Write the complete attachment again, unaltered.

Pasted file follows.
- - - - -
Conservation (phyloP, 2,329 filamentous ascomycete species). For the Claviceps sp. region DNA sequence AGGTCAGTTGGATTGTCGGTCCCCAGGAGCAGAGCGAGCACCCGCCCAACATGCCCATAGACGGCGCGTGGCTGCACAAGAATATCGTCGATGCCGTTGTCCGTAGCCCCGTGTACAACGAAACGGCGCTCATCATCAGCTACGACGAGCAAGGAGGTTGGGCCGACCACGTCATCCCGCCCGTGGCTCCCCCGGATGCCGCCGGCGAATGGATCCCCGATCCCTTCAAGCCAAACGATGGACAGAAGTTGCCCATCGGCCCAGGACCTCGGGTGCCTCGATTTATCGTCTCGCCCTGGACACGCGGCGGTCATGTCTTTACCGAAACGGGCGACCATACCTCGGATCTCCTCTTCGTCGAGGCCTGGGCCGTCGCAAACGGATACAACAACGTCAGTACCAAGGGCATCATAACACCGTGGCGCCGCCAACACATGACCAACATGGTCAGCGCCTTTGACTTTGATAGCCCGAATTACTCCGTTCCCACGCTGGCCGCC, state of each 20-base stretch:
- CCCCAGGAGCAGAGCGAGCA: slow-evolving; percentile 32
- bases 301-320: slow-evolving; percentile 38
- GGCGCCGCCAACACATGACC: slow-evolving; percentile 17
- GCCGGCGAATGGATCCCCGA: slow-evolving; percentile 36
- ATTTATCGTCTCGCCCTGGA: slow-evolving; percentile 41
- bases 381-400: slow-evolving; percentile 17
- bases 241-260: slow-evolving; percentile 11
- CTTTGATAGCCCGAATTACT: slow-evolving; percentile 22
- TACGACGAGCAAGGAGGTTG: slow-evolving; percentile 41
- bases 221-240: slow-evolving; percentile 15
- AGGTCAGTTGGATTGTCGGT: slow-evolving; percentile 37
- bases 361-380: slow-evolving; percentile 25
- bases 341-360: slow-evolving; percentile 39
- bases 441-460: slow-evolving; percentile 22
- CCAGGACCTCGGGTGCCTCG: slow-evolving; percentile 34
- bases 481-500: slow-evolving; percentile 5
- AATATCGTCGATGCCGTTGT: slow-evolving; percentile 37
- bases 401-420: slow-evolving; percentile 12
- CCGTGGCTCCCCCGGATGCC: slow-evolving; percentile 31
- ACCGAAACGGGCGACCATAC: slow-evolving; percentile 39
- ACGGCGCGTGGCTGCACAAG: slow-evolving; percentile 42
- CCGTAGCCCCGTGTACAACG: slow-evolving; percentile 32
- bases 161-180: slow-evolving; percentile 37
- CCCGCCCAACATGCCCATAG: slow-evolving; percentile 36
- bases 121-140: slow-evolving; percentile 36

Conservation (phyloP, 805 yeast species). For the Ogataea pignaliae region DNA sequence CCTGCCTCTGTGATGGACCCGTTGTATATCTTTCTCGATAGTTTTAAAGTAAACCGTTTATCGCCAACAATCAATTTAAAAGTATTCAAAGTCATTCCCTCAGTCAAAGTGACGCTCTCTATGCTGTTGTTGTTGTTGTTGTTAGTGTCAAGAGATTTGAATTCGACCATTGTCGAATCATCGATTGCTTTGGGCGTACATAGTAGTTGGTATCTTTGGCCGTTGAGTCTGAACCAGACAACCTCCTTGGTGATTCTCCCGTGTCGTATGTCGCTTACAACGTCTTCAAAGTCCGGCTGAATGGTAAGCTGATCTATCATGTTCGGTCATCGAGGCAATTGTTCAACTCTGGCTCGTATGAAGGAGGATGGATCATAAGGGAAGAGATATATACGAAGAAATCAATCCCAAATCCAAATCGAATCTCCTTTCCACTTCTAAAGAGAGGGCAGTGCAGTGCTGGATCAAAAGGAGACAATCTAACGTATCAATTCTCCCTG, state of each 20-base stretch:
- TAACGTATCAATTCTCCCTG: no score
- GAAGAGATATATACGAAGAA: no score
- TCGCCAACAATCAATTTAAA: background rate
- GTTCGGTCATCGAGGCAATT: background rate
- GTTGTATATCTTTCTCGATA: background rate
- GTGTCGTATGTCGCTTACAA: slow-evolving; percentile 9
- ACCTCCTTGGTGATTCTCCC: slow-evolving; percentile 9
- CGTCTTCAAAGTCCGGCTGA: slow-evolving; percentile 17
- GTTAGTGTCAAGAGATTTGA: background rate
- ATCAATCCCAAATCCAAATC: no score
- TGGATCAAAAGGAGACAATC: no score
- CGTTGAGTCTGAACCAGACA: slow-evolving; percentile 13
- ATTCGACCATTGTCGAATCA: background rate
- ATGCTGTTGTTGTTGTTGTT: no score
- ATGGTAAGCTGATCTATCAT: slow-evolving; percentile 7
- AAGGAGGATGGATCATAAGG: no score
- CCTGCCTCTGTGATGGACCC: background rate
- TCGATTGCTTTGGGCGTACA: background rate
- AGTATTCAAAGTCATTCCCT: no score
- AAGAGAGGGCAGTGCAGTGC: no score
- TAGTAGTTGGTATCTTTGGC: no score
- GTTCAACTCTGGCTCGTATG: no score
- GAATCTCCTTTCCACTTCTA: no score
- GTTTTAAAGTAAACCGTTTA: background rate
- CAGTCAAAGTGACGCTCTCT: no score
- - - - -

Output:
Conservation (phyloP, 2,329 filamentous ascomycete species). For the Claviceps sp. region DNA sequence AGGTCAGTTGGATTGTCGGTCCCCAGGAGCAGAGCGAGCACCCGCCCAACATGCCCATAGACGGCGCGTGGCTGCACAAGAATATCGTCGATGCCGTTGTCCGTAGCCCCGTGTACAACGAAACGGCGCTCATCATCAGCTACGACGAGCAAGGAGGTTGGGCCGACCACGTCATCCCGCCCGTGGCTCCCCCGGATGCCGCCGGCGAATGGATCCCCGATCCCTTCAAGCCAAACGATGGACAGAAGTTGCCCATCGGCCCAGGACCTCGGGTGCCTCGATTTATCGTCTCGCCCTGGACACGCGGCGGTCATGTCTTTACCGAAACGGGCGACCATACCTCGGATCTCCTCTTCGTCGAGGCCTGGGCCGTCGCAAACGGATACAACAACGTCAGTACCAAGGGCATCATAACACCGTGGCGCCGCCAACACATGACCAACATGGTCAGCGCCTTTGACTTTGATAGCCCGAATTACTCCGTTCCCACGCTGGCCGCC, state of each 20-base stretch:
- CCCCAGGAGCAGAGCGAGCA: slow-evolving; percentile 32
- bases 301-320: slow-evolving; percentile 38
- GGCGCCGCCAACACATGACC: slow-evolving; percentile 17
- GCCGGCGAATGGATCCCCGA: slow-evolving; percentile 36
- ATTTATCGTCTCGCCCTGGA: slow-evolving; percentile 41
- bases 381-400: slow-evolving; percentile 17
- bases 241-260: slow-evolving; percentile 11
- CTTTGATAGCCCGAATTACT: slow-evolving; percentile 22
- TACGACGAGCAAGGAGGTTG: slow-evolving; percentile 41
- bases 221-240: slow-evolving; percentile 15
- AGGTCAGTTGGATTGTCGGT: slow-evolving; percentile 37
- bases 361-380: slow-evolving; percentile 25
- bases 341-360: slow-evolving; percentile 39
- bases 441-460: slow-evolving; percentile 22
- CCAGGACCTCGGGTGCCTCG: slow-evolving; percentile 34
- bases 481-500: slow-evolving; percentile 5
- AATATCGTCGATGCCGTTGT: slow-evolving; percentile 37
- bases 401-420: slow-evolving; percentile 12
- CCGTGGCTCCCCCGGATGCC: slow-evolving; percentile 31
- ACCGAAACGGGCGACCATAC: slow-evolving; percentile 39
- ACGGCGCGTGGCTGCACAAG: slow-evolving; percentile 42
- CCGTAGCCCCGTGTACAACG: slow-evolving; percentile 32
- bases 161-180: slow-evolving; percentile 37
- CCCGCCCAACATGCCCATAG: slow-evolving; percentile 36
- bases 121-140: slow-evolving; percentile 36

Conservation (phyloP, 805 yeast species). For the Ogataea pignaliae region DNA sequence CCTGCCTCTGTGATGGACCCGTTGTATATCTTTCTCGATAGTTTTAAAGTAAACCGTTTATCGCCAACAATCAATTTAAAAGTATTCAAAGTCATTCCCTCAGTCAAAGTGACGCTCTCTATGCTGTTGTTGTTGTTGTTGTTAGTGTCAAGAGATTTGAATTCGACCATTGTCGAATCATCGATTGCTTTGGGCGTACATAGTAGTTGGTATCTTTGGCCGTTGAGTCTGAACCAGACAACCTCCTTGGTGATTCTCCCGTGTCGTATGTCGCTTACAACGTCTTCAAAGTCCGGCTGAATGGTAAGCTGATCTATCATGTTCGGTCATCGAGGCAATTGTTCAACTCTGGCTCGTATGAAGGAGGATGGATCATAAGGGAAGAGATATATACGAAGAAATCAATCCCAAATCCAAATCGAATCTCCTTTCCACTTCTAAAGAGAGGGCAGTGCAGTGCTGGATCAAAAGGAGACAATCTAACGTATCAATTCTCCCTG, state of each 20-base stretch:
- TAACGTATCAATTCTCCCTG: no score
- GAAGAGATATATACGAAGAA: no score
- TCGCCAACAATCAATTTAAA: background rate
- GTTCGGTCATCGAGGCAATT: background rate
- GTTGTATATCTTTCTCGATA: background rate
- GTGTCGTATGTCGCTTACAA: slow-evolving; percentile 9
- ACCTCCTTGGTGATTCTCCC: slow-evolving; percentile 9
- CGTCTTCAAAGTCCGGCTGA: slow-evolving; percentile 17
- GTTAGTGTCAAGAGATTTGA: background rate
- ATCAATCCCAAATCCAAATC: no score
- TGGATCAAAAGGAGACAATC: no score
- CGTTGAGTCTGAACCAGACA: slow-evolving; percentile 13
- ATTCGACCATTGTCGAATCA: background rate
- ATGCTGTTGTTGTTGTTGTT: no score
- ATGGTAAGCTGATCTATCAT: slow-evolving; percentile 7
- AAGGAGGATGGATCATAAGG: no score
- CCTGCCTCTGTGATGGACCC: background rate
- TCGATTGCTTTGGGCGTACA: background rate
- AGTATTCAAAGTCATTCCCT: no score
- AAGAGAGGGCAGTGCAGTGC: no score
- TAGTAGTTGGTATCTTTGGC: no score
- GTTCAACTCTGGCTCGTATG: no score
- GAATCTCCTTTCCACTTCTA: no score
- GTTTTAAAGTAAACCGTTTA: background rate
- CAGTCAAAGTGACGCTCTCT: no score